Cost Of A Pet: 10 Things Pet Stores Don't Want You To Know

The $51 billion pet industry isn't always cute and cuddly.

1. "You'd save serious kibble buying elsewhere."

Consumers may find it's cheaper to browse other retailers' pet-supply aisle than make a trip to a dedicated pet store. Dollar stores usually carry tug ropes and plush toys, at a discount of 50% or better, says Teri Gault, founder of, a price-tracking site. Big-box stores, drugstores and supermarkets tend to have better supply prices, too. At Wal-Mart, an "intermediate"-size Remington plastic pet carrier is $38.67, versus $49.99 at PetSmart. Target edges out pet store on the ScoopFree Ultra self-cleaning litter box with a price of $135.49 instead of $144.49.

Pet food and treats require more diligent shopping, especially if you're buying a mass-market products, says Paris Permenter, author of "Barkonomics." Pet stores' regular prices do often beat out those of supermarkets and other stores, for example. According to The Grocery Game, a three-pound bag of Purina One Beyond cat food regularly costs $8.99 at Petco and PetSmart, while Safeway has it for $9.99. But more frequent sales give an edge to supermarket pricing, Gault says. When it's on sale, the same bag goes for $5.49 at Safeway and $6.45 at Target. At Petco, a recent sale reduced the price to $6.99. (Online pet store prices can be even cheaper, but shipping charges often add to the price. Free shipping offers typically exclude food.)

Pet stores counter that they offer a wider selection and more knowledgeable employees. "They have one pet aisle. We have over 20,000 unique products," says David Zhang, site leader for online store A spokeswoman for Petland, which operates stores in 21 states, says its knowledgeable staff sets it apart from general retailers that sell pet supplies. A Petco spokeswoman says their prices are competitive, and that the store will match competitors' deals.

2. "Do as we say, not as we do."

When she found herself between jobs, toxicologist and iguana owner Ann Schnitz got a part-time job as a reptile specialist at a major pet store chain. She was surprised to see the store used bark chips on the bottom of the reptile cages, which many experts caution against. "They can ingest those," she says, and trigger a deadly intestinal block. She suggested using a replaceable tank liner instead. But the store held firm. "They thought this looked better, and it sold more bark," Schnitz recalls.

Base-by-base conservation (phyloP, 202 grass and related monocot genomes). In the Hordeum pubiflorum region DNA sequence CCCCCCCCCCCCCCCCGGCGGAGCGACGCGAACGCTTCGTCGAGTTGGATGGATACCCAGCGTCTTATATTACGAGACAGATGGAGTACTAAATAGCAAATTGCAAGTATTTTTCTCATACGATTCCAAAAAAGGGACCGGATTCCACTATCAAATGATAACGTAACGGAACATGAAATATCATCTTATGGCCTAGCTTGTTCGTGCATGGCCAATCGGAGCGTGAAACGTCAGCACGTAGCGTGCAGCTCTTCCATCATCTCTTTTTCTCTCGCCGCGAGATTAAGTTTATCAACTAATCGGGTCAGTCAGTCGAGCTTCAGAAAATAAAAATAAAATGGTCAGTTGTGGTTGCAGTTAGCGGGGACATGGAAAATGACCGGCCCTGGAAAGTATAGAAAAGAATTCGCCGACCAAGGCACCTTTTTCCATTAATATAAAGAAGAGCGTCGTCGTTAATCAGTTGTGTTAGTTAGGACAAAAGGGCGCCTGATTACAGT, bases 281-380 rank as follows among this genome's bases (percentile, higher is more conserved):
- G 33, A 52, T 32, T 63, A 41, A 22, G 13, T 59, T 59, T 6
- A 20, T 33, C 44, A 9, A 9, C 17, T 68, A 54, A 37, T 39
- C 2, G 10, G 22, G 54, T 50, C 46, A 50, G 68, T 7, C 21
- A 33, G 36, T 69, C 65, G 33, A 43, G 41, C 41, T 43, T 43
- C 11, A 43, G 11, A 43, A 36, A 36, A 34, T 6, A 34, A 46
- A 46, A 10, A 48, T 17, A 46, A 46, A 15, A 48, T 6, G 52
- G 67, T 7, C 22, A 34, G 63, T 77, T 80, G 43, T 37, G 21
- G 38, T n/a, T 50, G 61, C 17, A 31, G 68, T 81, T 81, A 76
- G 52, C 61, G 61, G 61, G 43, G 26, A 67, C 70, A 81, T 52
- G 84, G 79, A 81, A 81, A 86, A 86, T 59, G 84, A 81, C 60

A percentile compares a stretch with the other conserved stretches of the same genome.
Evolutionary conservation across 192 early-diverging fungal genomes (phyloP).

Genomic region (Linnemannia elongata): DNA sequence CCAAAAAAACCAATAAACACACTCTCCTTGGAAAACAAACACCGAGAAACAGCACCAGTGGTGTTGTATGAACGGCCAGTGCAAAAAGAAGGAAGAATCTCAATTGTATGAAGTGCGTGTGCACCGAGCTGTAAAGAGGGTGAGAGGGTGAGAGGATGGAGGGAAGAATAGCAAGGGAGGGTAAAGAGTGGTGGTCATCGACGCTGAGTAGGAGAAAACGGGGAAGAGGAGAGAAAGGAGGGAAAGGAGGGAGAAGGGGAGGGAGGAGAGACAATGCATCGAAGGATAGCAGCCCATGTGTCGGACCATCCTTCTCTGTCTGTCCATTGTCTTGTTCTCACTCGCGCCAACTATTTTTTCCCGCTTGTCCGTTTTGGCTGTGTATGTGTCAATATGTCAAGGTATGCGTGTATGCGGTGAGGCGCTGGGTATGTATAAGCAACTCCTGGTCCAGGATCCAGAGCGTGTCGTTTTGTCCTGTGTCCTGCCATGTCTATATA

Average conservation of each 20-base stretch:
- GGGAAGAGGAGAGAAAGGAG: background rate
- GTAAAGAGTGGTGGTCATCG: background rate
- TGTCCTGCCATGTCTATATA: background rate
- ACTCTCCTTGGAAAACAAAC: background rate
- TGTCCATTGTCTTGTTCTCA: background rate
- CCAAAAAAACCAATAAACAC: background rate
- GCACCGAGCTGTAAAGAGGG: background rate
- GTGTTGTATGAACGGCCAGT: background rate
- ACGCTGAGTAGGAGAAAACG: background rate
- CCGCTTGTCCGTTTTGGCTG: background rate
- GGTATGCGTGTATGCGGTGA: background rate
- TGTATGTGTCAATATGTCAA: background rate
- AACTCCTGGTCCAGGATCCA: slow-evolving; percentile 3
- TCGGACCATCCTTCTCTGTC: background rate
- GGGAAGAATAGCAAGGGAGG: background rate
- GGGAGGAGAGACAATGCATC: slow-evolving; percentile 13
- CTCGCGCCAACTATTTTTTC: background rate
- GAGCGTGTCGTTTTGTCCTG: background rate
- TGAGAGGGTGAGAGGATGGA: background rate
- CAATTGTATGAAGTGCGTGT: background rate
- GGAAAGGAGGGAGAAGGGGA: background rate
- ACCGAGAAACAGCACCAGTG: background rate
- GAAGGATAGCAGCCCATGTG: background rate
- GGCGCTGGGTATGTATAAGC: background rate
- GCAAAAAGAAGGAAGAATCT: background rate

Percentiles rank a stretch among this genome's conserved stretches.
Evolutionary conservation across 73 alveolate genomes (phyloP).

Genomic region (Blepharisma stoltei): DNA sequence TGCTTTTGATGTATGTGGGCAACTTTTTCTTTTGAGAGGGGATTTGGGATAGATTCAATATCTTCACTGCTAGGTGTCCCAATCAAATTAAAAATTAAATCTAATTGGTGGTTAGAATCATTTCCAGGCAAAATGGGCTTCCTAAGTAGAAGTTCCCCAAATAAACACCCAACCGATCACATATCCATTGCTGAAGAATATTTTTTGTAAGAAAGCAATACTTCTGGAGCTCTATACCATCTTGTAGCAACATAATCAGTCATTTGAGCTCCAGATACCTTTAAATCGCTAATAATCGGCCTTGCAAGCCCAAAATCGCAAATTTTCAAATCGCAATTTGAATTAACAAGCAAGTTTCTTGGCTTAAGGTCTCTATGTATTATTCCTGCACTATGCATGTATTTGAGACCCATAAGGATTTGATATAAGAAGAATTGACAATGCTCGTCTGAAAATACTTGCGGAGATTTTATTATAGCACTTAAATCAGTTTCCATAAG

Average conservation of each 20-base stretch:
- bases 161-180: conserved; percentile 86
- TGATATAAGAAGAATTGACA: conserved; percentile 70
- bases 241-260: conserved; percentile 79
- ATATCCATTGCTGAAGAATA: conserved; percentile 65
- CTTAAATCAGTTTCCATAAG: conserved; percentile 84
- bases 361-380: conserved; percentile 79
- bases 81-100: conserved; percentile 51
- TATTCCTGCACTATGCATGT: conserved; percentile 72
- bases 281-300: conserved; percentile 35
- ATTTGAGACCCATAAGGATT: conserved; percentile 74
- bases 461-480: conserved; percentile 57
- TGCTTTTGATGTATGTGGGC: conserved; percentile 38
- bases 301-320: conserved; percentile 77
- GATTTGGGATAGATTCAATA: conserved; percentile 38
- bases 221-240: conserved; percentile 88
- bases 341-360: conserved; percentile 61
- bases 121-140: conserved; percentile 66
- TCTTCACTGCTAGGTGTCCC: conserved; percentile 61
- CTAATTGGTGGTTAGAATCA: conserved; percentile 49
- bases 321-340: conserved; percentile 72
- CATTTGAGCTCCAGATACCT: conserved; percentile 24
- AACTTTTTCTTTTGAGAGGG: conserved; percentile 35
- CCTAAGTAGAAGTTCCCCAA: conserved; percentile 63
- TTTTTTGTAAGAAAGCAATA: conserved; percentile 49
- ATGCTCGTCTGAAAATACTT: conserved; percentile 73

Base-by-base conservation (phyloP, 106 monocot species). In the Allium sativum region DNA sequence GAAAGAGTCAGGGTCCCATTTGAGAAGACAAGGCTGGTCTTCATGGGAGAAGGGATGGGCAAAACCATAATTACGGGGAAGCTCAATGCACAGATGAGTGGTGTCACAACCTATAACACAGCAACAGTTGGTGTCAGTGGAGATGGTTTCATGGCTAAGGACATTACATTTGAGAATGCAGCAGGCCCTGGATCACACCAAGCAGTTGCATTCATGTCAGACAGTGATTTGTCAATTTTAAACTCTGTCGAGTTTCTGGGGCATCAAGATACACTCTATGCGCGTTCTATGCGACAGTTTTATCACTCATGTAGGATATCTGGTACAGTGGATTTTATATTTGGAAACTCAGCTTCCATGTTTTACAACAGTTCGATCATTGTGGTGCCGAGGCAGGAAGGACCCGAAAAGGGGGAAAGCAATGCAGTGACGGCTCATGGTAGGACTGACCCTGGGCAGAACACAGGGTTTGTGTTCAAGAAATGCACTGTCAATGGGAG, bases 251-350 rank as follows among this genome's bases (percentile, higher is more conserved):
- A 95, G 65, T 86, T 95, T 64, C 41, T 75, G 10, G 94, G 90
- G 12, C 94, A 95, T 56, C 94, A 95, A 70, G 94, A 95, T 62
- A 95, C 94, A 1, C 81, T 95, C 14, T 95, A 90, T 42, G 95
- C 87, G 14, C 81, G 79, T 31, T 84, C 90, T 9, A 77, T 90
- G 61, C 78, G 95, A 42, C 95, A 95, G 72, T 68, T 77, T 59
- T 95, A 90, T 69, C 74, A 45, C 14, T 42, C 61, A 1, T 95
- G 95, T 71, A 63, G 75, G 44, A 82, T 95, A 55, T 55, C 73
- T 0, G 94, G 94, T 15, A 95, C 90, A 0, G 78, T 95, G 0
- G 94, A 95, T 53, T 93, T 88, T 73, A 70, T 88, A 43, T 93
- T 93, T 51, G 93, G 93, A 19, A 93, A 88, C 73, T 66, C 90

Experts say store enclosures are rarely accurate models of what a home setup should look like. They're often too small, reflecting both the store's space constraints and expectations that the (often young) animal won't be there long, says Melissa Kaplan, the author of "Iguanas for Dummies." Overcrowding is a problem, too, to the point where "they house different species together that would never be found together in the wild," she says. Plus, as Schnitz found, stores may also use enclosures as a product showcase, even if those items aren't a perfect fit for that species -- or safe for it.

Displays vary widely from store to store, but good pet stores make an effort to meet the animal's needs, says Michael Maddox, a vice president at the Pet Industry Joint Advisory Council. "In terms of the enclosure sizes, you do have to take into account that there's a difference between a temporary housing environment and a permanent housing environment," he says. Petco uses veterinary and engineering experts to design its displays, a spokeswoman says, and products placed in them are reviewed for safety by in-house and independent veterinarians and other experts.

To be safe, Permenter and others suggest talking to a vet or another animal expert about what food and supplies are necessary for the animal's health and happiness -- before buying that animal. Maddox says store employees should also be prepared to share that information, and provide care sheets. (Petland and Petco both say they do.) It can also help to check with animal fancier groups and retailers that specialize in a particular animal, especially if it's exotic, Kaplan says. "Pet stores don't always know everything about the animals they're selling," she says.

3. "Fido came from a puppy mill."

Pet stores that sell dogs usually say their puppies come from U.S. Department of Agriculture-licensed breeders. The Animal Welfare Act requires any breeder with four or more females and that sells to pet stores be licensed, and the USDA is responsible for conducting regular inspections. "There's always room for improvement in any regulatory standard," says Maddox, but "by and large, the standards are good." Animal-welfare groups disagree. Federal care standards are so minimal and enforcement so irregular that licensed kennels still include many so-called puppy mills, which breed and house animals in inhumane conditions, says Cori Menkin, senior director of the American Society for the Prevention of Cruelty to Animals' puppy mills campaign. "Most pet store puppies come from puppy mills," she says.

A 2010 audit of USDA enforcement by the Office of the Inspector General found that the department didn't properly cite breeders' violations, and that the enforcement process was ineffective at curbing repeat violators. Dave Sachs, a spokesman for the USDA, says that has improved. "One problematic breeder is one too many, so we stay on top of those individuals and make sure they adhere to the regulations," he says.